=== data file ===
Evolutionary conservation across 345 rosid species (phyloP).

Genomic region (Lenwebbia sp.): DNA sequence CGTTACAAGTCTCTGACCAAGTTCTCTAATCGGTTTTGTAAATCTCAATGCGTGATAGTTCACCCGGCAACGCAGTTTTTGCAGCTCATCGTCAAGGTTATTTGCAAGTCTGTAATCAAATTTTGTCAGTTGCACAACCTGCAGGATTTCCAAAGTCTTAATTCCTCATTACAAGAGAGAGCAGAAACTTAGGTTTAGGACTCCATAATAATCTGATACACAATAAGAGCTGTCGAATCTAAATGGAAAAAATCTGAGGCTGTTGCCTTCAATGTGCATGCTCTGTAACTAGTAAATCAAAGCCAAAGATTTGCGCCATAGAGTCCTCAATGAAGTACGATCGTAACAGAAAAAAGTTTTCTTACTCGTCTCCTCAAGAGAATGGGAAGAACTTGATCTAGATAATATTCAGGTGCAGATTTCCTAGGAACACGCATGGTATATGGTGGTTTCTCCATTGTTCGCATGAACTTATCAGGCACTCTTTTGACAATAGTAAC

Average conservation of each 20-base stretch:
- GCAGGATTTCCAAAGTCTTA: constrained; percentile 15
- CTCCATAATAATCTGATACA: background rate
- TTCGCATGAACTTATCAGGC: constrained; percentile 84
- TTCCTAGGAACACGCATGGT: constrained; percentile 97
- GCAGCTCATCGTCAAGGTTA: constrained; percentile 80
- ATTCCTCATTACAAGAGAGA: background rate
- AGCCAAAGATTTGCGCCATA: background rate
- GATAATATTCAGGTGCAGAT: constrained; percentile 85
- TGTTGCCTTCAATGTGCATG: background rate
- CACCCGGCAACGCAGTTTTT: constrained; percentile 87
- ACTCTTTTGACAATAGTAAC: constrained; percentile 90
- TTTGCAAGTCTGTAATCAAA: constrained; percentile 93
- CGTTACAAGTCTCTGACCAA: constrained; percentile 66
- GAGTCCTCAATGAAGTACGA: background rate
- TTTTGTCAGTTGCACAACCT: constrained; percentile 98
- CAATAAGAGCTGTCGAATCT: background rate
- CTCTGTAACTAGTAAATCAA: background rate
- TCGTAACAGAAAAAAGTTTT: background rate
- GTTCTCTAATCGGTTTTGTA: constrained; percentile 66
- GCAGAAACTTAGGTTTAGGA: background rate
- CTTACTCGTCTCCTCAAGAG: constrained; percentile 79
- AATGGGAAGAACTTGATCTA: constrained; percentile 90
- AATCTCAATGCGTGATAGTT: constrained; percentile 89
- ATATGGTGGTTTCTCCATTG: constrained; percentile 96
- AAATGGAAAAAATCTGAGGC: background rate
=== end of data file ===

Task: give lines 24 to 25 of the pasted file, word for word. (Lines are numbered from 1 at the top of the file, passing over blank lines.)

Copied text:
- CTTACTCGTCTCCTCAAGAG: constrained; percentile 79
- AATGGGAAGAACTTGATCTA: constrained; percentile 90